Hmm: LA Times now calls neighborhood council members 'officials'

Thumbnail image for city-hall-with-palms.jpgIt's not clear in Monday's LA Times story about the controversy over Airbnb rentals in Silver Lake that the editors realize that the neighborhood isn't a legal entity and doesn't have its own "officials," any more than the Laurel Canyon or Mount Washington have officials. In a confounding graf you might expect from an out-of-town publication, the story says: "Echoing concerns in other cities, officials in Silver Lake complain that Airbnb has taken over their community. The neighborhood council is contemplating a crackdown to reduce noise, traffic and parking problems." Hmm: a crackdown — by the officials of Silver Lake. There's no mention or even a hint that the reporter understands that under the Los Angeles form of government, a crackdown has to come from actual officials with legal authority, those employed by the city of Los Angeles or elected to the City Council downtown. In the meantime, renting space in your home via Airbnb appears to be legal across the city of Los Angeles — from Silver Lake to Lake View Terrace to Lake Balboa and Westlake.

The neighborhood council activists in Silver Lake may do great and selfless work, but the fact is that just about all such advisory councils in Los Angeles are widely ignored in their own communities. They may or may not be listened to by actual city officials, depending on the politics of the specific situation. (Some have more of a voice than others.) Neither of the LA City Council members who split responsibility for Silver Lake are mentioned in the story, so we don't find out if they are inclined to invoke a crackdown.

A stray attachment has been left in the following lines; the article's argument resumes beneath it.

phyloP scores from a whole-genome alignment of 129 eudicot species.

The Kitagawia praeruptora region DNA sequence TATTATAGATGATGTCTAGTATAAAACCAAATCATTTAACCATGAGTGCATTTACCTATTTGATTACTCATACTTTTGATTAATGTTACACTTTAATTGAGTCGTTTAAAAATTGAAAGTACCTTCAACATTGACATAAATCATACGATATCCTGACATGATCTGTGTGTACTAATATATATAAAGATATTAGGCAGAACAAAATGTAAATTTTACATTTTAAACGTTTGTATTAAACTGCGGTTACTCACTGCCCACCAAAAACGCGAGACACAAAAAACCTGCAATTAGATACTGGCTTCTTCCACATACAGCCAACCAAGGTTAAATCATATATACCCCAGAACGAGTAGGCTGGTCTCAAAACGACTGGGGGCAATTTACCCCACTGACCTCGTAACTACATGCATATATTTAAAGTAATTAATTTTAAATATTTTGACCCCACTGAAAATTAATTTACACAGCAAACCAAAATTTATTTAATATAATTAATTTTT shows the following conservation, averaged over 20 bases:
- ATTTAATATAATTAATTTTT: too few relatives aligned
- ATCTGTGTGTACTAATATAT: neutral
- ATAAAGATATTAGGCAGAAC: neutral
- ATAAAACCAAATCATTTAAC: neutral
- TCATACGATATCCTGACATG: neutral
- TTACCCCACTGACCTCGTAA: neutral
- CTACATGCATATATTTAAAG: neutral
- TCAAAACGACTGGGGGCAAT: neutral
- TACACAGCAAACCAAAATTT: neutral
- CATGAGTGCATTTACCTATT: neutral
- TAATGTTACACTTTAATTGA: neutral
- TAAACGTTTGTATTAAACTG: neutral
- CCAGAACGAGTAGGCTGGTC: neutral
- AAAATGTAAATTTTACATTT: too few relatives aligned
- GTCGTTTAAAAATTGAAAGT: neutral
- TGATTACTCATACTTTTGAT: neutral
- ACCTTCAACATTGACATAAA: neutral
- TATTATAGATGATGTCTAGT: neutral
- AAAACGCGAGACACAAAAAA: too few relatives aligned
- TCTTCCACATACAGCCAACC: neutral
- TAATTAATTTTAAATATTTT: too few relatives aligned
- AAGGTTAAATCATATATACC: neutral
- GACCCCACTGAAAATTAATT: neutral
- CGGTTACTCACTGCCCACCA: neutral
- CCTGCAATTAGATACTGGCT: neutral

By the way, in the local blog item more than two weeks ago that almost certainly guided the Times to the story, The Eastsider LA does understand the limited role of neighborhood councils in Los Angeles. It discusses a motion under study by a committee of the Silver Lake group.

The motion, if adopted by the planning committee and full neighborhood council, would recommend that the Los Angeles City Council prohibit such short-term rentals in Silver Lake.

The Times story doesn't even suggest that City Hall is where this controversy will play out, if at all. Any move by the City Council to restrict short-term rentals would face potentially fascinating political and regulatory obstacles — especially if the move tries to limit the activity only in one little neighborhood like Silver Lake. None of that is raised. The reader who flagged the story for me emailed: "There are not many things that drive me nuttier than this...This is bush league nonsense - the city can choose to regulate Airbnb like any other city, but Silver Lake cannot. I will give props to the [neighborhood council] for pulling it off — getting an article written as if they write the laws of a city of almost 4 million while representing 50,000 is pretty impressive."

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